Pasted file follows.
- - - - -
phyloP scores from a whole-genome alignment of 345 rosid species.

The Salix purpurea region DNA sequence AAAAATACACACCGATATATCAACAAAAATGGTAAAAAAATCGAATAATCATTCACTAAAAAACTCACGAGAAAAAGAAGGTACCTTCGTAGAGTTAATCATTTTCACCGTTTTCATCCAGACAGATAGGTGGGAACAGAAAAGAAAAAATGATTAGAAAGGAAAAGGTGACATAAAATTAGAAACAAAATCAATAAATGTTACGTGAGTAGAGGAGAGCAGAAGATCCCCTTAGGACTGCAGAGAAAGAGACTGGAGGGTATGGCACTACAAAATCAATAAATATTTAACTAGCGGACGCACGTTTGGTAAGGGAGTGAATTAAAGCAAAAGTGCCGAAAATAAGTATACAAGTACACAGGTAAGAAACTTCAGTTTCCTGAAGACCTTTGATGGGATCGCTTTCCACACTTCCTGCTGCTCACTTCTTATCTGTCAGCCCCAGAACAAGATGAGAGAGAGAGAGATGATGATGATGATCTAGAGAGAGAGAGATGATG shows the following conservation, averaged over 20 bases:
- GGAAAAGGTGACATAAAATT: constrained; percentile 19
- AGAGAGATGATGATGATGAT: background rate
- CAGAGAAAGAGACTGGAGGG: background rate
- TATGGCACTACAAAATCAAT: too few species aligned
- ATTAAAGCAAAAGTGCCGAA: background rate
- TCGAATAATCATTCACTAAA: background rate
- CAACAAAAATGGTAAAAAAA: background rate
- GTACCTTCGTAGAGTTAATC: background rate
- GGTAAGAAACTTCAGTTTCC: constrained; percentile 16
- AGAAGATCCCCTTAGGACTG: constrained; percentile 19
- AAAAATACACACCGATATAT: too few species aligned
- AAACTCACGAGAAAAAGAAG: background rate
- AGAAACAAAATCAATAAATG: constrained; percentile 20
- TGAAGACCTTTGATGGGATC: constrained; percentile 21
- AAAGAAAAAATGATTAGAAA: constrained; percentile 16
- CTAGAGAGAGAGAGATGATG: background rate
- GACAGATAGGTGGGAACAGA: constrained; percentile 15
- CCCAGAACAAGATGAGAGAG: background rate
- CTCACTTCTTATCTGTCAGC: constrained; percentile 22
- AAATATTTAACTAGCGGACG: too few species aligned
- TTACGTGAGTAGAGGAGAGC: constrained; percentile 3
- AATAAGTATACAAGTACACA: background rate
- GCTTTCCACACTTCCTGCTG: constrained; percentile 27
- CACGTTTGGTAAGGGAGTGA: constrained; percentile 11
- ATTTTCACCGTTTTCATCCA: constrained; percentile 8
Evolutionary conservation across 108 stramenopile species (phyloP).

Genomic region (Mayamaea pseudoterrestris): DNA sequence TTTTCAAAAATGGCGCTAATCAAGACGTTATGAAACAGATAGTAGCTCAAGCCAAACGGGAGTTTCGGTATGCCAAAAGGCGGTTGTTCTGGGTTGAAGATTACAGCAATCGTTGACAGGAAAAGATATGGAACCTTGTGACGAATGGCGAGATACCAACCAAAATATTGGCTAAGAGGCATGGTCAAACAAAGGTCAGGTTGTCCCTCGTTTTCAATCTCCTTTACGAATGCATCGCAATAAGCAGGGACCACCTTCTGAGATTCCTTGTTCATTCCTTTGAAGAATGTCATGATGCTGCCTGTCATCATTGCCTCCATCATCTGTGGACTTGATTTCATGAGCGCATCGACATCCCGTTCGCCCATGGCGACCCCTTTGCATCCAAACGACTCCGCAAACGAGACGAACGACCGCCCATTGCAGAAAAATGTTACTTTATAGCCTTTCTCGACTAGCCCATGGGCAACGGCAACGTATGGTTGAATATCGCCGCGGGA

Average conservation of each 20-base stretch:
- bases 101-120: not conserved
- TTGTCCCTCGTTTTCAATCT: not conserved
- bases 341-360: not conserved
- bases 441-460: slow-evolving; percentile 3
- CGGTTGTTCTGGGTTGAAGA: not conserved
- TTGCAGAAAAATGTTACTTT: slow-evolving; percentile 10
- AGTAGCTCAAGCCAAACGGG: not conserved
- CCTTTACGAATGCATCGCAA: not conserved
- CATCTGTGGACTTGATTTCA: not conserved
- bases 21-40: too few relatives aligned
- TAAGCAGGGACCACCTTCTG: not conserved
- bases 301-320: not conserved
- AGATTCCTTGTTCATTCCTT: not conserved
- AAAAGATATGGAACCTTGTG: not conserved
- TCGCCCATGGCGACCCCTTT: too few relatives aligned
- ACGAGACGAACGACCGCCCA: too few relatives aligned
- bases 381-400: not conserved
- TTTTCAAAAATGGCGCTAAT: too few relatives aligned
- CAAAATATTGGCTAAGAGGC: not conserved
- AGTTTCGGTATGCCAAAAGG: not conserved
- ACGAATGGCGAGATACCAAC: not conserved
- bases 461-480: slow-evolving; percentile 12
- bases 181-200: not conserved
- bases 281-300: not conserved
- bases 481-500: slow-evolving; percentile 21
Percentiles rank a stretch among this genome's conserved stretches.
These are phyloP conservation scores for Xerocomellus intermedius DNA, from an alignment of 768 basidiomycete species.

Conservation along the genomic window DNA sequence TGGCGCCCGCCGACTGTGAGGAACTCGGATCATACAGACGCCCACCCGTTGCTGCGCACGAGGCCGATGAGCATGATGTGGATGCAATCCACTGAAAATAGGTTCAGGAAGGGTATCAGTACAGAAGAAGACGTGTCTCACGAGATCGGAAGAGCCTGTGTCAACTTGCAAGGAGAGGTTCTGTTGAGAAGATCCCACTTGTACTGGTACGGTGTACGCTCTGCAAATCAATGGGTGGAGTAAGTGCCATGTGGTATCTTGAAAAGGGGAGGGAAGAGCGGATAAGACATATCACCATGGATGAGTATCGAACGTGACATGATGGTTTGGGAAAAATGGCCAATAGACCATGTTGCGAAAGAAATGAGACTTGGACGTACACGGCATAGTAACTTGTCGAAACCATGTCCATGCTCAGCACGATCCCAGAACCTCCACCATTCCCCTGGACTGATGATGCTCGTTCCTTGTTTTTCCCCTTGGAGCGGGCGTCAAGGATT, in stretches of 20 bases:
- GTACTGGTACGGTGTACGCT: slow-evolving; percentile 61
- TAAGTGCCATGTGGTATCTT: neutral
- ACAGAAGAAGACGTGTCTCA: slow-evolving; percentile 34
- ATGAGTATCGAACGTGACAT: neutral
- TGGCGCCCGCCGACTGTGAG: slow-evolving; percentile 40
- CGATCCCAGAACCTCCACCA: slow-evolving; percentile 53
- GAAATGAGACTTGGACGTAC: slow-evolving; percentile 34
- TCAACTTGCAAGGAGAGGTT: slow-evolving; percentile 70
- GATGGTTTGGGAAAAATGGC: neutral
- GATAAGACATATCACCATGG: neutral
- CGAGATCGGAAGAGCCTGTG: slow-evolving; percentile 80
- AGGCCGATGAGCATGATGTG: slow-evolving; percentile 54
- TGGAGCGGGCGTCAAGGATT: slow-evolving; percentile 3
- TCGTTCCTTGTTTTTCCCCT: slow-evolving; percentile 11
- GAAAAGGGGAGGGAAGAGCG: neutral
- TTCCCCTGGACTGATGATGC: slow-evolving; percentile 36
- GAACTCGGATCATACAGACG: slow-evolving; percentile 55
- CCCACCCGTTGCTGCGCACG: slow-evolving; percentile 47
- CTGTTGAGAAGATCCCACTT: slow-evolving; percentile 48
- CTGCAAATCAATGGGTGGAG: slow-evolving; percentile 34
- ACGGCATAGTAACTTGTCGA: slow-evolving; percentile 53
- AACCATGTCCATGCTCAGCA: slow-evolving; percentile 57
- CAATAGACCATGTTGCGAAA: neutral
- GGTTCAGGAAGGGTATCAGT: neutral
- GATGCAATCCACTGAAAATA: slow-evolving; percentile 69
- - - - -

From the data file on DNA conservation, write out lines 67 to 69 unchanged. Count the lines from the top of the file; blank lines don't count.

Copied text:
- GATGGTTTGGGAAAAATGGC: neutral
- GATAAGACATATCACCATGG: neutral
- CGAGATCGGAAGAGCCTGTG: slow-evolving; percentile 80